Congressional Candidate Vows to Make America White Again

Tennessee Congressional Candidate Has A Dream To ‘Make America White Again’

Rick Tyler longs for a “Leave It to Beaver” version of America.

06/22/20  | by Kim Bellware | Courtesy of The Huffington Post
Congressional Candidate Vows to Make America White Again

A sign in Jackson, Mississippi which reads ‘Waiting Room For Colored Only by order Police Dept.’, 25th May 1961. (Photo by William Lovelace/Express/Hulton Archive/Getty Images)

Congressional Candidate Vows to Make America White Again

Congressional Candidate Vows to Make America White Again ~ An independent candidate running for Tennessee’s 3rd Congressional District hopes a racist campaign sign points to the path of victory.

Rick Tyler, a local businessman running in the heavily Republican district, has drawn sharp criticism for a pair of inflammatory signs near Highway 411 in Polk County: One that says “Make America White Again,” and another that invokes Martin Luther King Jr. and reads “I Have a Dream” over an image of the Capitol surrounded by Confederate flags.

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News Channel 9 reported the “Make America White Again” sign had beensin taken downce . Tyler did not respond to multiple requests via phone and email for comment, and on Wednesday, his campaign website had crashed.

Tyler rejected the idea his sign was hateful in an interview with WTVC and said it was “deliberately designed to be provocative.”

“It was intended to elicit the idea in people’s minds of …what ‘Make America White Again’ could possibly mean. My quick response to that is the ‘Leave It to Beaver,’ ‘Ozzie and Harriet,’ ‘Mayberry’ America that I grew up in was a better America,” Tyler said, claiming that time had no “break-ins” or “Muslim sleeper cells,” had less immigration by people of color — and was so safe you could leave your doors unlocked.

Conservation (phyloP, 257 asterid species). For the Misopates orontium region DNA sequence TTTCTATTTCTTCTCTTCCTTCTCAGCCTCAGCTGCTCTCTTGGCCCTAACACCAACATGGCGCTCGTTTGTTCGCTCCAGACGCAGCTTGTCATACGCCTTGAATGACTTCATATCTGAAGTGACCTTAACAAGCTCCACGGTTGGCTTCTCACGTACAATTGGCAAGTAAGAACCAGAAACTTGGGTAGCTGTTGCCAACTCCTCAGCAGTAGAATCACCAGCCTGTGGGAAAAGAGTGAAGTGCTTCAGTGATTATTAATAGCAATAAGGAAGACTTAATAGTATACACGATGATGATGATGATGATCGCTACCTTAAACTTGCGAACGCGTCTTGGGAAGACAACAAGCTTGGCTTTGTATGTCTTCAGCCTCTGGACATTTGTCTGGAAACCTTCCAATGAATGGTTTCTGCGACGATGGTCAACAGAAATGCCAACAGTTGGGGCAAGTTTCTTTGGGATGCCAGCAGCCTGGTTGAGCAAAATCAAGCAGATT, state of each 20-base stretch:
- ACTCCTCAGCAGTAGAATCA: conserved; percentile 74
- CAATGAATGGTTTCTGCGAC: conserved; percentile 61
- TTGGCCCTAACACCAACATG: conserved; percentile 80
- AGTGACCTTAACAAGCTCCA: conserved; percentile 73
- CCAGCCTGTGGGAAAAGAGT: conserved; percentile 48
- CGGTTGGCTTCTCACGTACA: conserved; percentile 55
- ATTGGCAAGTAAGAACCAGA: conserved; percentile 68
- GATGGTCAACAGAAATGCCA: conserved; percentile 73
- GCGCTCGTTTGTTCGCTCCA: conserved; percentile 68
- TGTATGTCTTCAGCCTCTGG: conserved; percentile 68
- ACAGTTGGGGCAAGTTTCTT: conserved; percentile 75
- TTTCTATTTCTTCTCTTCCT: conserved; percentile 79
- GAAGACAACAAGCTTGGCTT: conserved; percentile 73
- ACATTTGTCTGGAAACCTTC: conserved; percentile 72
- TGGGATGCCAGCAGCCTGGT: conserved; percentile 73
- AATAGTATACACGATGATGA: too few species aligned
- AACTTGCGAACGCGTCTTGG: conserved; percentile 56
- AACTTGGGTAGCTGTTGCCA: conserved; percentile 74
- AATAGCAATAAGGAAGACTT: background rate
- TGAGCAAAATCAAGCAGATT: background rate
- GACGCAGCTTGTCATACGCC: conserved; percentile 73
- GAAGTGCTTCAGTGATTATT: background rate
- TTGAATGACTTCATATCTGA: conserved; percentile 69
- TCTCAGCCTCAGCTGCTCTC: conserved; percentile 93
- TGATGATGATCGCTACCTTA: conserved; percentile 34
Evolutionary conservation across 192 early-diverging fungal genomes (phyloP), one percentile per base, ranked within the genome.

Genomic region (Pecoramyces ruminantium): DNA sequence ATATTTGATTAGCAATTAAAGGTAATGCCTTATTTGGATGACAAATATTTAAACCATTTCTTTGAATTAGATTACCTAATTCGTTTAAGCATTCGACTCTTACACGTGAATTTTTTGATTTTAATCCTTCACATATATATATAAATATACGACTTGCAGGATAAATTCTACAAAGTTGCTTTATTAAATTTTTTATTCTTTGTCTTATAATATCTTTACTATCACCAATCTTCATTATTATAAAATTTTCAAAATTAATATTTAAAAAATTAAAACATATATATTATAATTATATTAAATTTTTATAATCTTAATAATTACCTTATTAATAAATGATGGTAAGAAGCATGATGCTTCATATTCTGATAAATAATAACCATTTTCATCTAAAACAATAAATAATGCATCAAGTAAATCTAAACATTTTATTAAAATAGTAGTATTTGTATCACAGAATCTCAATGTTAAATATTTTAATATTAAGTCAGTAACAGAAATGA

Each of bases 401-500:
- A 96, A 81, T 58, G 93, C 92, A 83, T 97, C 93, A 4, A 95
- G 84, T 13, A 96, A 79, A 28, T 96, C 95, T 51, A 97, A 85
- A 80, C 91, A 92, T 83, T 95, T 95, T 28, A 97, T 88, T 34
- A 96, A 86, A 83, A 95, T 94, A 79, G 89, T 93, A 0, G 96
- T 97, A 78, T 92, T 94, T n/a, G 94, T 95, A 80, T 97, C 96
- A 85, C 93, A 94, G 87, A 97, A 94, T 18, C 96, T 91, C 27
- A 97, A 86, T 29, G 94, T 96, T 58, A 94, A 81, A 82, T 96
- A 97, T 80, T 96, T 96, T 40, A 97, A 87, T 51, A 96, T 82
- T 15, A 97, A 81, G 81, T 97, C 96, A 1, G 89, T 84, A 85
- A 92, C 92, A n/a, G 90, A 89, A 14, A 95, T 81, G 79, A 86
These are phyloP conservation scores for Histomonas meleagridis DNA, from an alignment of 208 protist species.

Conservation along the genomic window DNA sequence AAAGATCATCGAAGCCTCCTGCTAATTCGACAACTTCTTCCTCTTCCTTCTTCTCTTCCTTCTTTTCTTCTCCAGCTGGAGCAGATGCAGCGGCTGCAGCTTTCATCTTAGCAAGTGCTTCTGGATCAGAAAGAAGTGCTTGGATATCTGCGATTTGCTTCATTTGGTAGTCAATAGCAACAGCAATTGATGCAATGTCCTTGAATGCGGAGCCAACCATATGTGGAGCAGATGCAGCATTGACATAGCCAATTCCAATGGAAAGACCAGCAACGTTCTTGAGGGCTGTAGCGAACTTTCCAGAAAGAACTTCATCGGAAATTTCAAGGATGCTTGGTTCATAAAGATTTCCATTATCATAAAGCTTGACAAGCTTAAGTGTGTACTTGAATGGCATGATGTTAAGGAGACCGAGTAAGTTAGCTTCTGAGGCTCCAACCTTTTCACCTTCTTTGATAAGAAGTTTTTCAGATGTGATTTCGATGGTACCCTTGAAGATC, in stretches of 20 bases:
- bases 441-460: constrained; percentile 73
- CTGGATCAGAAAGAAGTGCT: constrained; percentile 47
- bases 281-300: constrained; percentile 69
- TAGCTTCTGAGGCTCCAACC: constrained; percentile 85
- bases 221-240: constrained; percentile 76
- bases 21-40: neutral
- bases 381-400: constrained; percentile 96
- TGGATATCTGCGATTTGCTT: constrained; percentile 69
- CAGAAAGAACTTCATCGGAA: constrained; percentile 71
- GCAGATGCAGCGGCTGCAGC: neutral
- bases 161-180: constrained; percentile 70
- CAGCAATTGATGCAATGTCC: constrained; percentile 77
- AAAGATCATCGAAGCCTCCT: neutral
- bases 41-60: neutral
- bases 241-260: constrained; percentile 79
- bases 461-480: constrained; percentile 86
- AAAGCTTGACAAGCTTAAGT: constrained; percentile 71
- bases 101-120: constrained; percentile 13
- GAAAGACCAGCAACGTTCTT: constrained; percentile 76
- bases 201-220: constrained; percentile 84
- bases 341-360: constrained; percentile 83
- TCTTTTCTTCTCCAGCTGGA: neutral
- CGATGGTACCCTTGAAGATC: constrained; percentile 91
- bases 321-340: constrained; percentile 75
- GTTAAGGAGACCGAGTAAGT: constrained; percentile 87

Tyler expressed fondness for a time when there was an “85 percent super white majority.”

The 1960s — an era of American history marked by the rise in violent crime and the mass expansion in immigration thanks to the Immigration and Nationality Act of 1965 — was uniquely perilous for people of color due to rampant, institutionalized racism and exclusion.

William Lovelace via Getty Images
A sign in Jackson, Mississippi, from the 1960s, an era one congressional candidate would like to return to.

Three candidates each from the Democratic, Republican and independent tickets are running for the 3rd Congressional District seat, currently held by Republican Chuck Fleischmann.

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Topher Kersting, who is also running as an independent, said he met Tyler at an event in Polk County.

“He’s about as racist as you can get, from what I can tell,” Kersting said, noting the main image on Tyler’s campaign website:

Ricktylerforcongress.com
The main image on candidate Rick Tyler’s Facebook page. 

Tyler’s campaign blog posts are no better: They include a series of audio clips talking about white fright and “the browning of America.”

“He wants to go back to the 1950s where whites are in control and blacks ‘know their place,’” Kersting said, adding, “He’s wide open about it. It’s kind of scary we’re not past this.”

Kersting said getting on the ballot is simple: It only requires 25 signatures of registered voters. The district the nine candidates are vying for runs from the southern to the northern border of Tennessee and includes Chattanooga and Oak Ridge, where most of the population is concentrated.